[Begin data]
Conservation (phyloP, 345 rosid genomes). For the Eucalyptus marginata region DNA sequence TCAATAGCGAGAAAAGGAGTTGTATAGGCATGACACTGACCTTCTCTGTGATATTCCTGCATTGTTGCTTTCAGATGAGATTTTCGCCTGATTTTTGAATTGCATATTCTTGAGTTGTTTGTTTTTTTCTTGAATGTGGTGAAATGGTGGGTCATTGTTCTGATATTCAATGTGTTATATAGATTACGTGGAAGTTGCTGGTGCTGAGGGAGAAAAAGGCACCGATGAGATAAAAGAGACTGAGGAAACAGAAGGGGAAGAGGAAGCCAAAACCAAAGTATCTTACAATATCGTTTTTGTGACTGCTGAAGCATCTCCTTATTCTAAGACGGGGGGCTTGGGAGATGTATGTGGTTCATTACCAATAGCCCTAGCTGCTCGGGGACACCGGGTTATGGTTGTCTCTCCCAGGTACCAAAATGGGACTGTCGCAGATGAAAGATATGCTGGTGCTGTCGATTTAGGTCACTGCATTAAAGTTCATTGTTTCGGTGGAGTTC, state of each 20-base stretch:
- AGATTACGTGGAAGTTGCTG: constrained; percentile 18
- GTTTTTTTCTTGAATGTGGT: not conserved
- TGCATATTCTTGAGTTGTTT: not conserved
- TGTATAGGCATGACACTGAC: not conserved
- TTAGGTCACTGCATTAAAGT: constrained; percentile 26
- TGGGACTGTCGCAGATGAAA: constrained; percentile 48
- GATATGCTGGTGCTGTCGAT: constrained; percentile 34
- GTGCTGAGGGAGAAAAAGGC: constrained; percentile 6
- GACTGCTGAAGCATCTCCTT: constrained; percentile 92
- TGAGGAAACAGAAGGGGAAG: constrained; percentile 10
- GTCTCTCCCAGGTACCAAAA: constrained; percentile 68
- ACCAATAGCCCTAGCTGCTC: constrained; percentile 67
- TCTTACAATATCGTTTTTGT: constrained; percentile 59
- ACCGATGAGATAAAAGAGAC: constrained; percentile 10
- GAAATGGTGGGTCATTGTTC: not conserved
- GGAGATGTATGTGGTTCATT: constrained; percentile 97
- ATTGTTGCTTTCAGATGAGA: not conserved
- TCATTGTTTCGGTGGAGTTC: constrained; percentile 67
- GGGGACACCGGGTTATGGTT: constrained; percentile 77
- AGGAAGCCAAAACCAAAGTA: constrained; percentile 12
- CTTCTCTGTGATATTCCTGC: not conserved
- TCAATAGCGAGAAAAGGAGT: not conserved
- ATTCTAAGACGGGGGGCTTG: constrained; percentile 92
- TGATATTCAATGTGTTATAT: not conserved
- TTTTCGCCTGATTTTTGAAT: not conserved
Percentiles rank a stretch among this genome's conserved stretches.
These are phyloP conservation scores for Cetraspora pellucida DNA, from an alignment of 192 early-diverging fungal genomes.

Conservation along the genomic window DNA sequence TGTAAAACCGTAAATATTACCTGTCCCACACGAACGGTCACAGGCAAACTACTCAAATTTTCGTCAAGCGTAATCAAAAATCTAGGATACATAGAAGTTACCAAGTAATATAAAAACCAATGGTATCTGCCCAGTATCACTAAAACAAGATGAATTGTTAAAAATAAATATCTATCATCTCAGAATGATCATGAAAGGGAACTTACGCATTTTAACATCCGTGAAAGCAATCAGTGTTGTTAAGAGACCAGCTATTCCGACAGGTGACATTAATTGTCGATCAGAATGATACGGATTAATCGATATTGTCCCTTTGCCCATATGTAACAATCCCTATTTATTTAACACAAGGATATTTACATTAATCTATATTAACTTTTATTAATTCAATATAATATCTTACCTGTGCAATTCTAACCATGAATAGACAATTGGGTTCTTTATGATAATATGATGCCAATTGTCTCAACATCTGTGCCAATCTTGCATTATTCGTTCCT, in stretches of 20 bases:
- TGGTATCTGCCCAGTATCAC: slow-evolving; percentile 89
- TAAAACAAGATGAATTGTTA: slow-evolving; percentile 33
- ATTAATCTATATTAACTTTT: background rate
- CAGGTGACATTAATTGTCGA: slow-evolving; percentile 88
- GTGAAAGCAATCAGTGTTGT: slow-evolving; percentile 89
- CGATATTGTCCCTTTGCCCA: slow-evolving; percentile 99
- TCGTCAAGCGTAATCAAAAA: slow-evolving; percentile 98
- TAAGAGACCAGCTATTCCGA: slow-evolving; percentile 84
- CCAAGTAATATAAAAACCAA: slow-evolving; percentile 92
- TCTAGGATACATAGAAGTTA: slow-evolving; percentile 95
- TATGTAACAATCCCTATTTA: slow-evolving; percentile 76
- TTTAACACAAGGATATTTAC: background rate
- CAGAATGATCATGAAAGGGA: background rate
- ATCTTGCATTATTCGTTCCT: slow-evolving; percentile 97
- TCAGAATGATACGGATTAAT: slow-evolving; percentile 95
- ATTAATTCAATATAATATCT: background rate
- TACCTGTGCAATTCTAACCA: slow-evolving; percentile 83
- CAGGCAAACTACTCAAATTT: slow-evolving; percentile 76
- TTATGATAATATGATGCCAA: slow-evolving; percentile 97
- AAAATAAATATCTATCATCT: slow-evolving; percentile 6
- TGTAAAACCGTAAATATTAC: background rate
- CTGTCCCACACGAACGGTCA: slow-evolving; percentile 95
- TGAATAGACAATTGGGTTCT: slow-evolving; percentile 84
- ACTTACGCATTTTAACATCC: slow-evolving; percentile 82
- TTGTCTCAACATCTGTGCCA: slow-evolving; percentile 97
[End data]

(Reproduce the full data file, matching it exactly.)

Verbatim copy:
Conservation (phyloP, 345 rosid genomes). For the Eucalyptus marginata region DNA sequence TCAATAGCGAGAAAAGGAGTTGTATAGGCATGACACTGACCTTCTCTGTGATATTCCTGCATTGTTGCTTTCAGATGAGATTTTCGCCTGATTTTTGAATTGCATATTCTTGAGTTGTTTGTTTTTTTCTTGAATGTGGTGAAATGGTGGGTCATTGTTCTGATATTCAATGTGTTATATAGATTACGTGGAAGTTGCTGGTGCTGAGGGAGAAAAAGGCACCGATGAGATAAAAGAGACTGAGGAAACAGAAGGGGAAGAGGAAGCCAAAACCAAAGTATCTTACAATATCGTTTTTGTGACTGCTGAAGCATCTCCTTATTCTAAGACGGGGGGCTTGGGAGATGTATGTGGTTCATTACCAATAGCCCTAGCTGCTCGGGGACACCGGGTTATGGTTGTCTCTCCCAGGTACCAAAATGGGACTGTCGCAGATGAAAGATATGCTGGTGCTGTCGATTTAGGTCACTGCATTAAAGTTCATTGTTTCGGTGGAGTTC, state of each 20-base stretch:
- AGATTACGTGGAAGTTGCTG: constrained; percentile 18
- GTTTTTTTCTTGAATGTGGT: not conserved
- TGCATATTCTTGAGTTGTTT: not conserved
- TGTATAGGCATGACACTGAC: not conserved
- TTAGGTCACTGCATTAAAGT: constrained; percentile 26
- TGGGACTGTCGCAGATGAAA: constrained; percentile 48
- GATATGCTGGTGCTGTCGAT: constrained; percentile 34
- GTGCTGAGGGAGAAAAAGGC: constrained; percentile 6
- GACTGCTGAAGCATCTCCTT: constrained; percentile 92
- TGAGGAAACAGAAGGGGAAG: constrained; percentile 10
- GTCTCTCCCAGGTACCAAAA: constrained; percentile 68
- ACCAATAGCCCTAGCTGCTC: constrained; percentile 67
- TCTTACAATATCGTTTTTGT: constrained; percentile 59
- ACCGATGAGATAAAAGAGAC: constrained; percentile 10
- GAAATGGTGGGTCATTGTTC: not conserved
- GGAGATGTATGTGGTTCATT: constrained; percentile 97
- ATTGTTGCTTTCAGATGAGA: not conserved
- TCATTGTTTCGGTGGAGTTC: constrained; percentile 67
- GGGGACACCGGGTTATGGTT: constrained; percentile 77
- AGGAAGCCAAAACCAAAGTA: constrained; percentile 12
- CTTCTCTGTGATATTCCTGC: not conserved
- TCAATAGCGAGAAAAGGAGT: not conserved
- ATTCTAAGACGGGGGGCTTG: constrained; percentile 92
- TGATATTCAATGTGTTATAT: not conserved
- TTTTCGCCTGATTTTTGAAT: not conserved
Percentiles rank a stretch among this genome's conserved stretches.
These are phyloP conservation scores for Cetraspora pellucida DNA, from an alignment of 192 early-diverging fungal genomes.

Conservation along the genomic window DNA sequence TGTAAAACCGTAAATATTACCTGTCCCACACGAACGGTCACAGGCAAACTACTCAAATTTTCGTCAAGCGTAATCAAAAATCTAGGATACATAGAAGTTACCAAGTAATATAAAAACCAATGGTATCTGCCCAGTATCACTAAAACAAGATGAATTGTTAAAAATAAATATCTATCATCTCAGAATGATCATGAAAGGGAACTTACGCATTTTAACATCCGTGAAAGCAATCAGTGTTGTTAAGAGACCAGCTATTCCGACAGGTGACATTAATTGTCGATCAGAATGATACGGATTAATCGATATTGTCCCTTTGCCCATATGTAACAATCCCTATTTATTTAACACAAGGATATTTACATTAATCTATATTAACTTTTATTAATTCAATATAATATCTTACCTGTGCAATTCTAACCATGAATAGACAATTGGGTTCTTTATGATAATATGATGCCAATTGTCTCAACATCTGTGCCAATCTTGCATTATTCGTTCCT, in stretches of 20 bases:
- TGGTATCTGCCCAGTATCAC: slow-evolving; percentile 89
- TAAAACAAGATGAATTGTTA: slow-evolving; percentile 33
- ATTAATCTATATTAACTTTT: background rate
- CAGGTGACATTAATTGTCGA: slow-evolving; percentile 88
- GTGAAAGCAATCAGTGTTGT: slow-evolving; percentile 89
- CGATATTGTCCCTTTGCCCA: slow-evolving; percentile 99
- TCGTCAAGCGTAATCAAAAA: slow-evolving; percentile 98
- TAAGAGACCAGCTATTCCGA: slow-evolving; percentile 84
- CCAAGTAATATAAAAACCAA: slow-evolving; percentile 92
- TCTAGGATACATAGAAGTTA: slow-evolving; percentile 95
- TATGTAACAATCCCTATTTA: slow-evolving; percentile 76
- TTTAACACAAGGATATTTAC: background rate
- CAGAATGATCATGAAAGGGA: background rate
- ATCTTGCATTATTCGTTCCT: slow-evolving; percentile 97
- TCAGAATGATACGGATTAAT: slow-evolving; percentile 95
- ATTAATTCAATATAATATCT: background rate
- TACCTGTGCAATTCTAACCA: slow-evolving; percentile 83
- CAGGCAAACTACTCAAATTT: slow-evolving; percentile 76
- TTATGATAATATGATGCCAA: slow-evolving; percentile 97
- AAAATAAATATCTATCATCT: slow-evolving; percentile 6
- TGTAAAACCGTAAATATTAC: background rate
- CTGTCCCACACGAACGGTCA: slow-evolving; percentile 95
- TGAATAGACAATTGGGTTCT: slow-evolving; percentile 84
- ACTTACGCATTTTAACATCC: slow-evolving; percentile 82
- TTGTCTCAACATCTGTGCCA: slow-evolving; percentile 97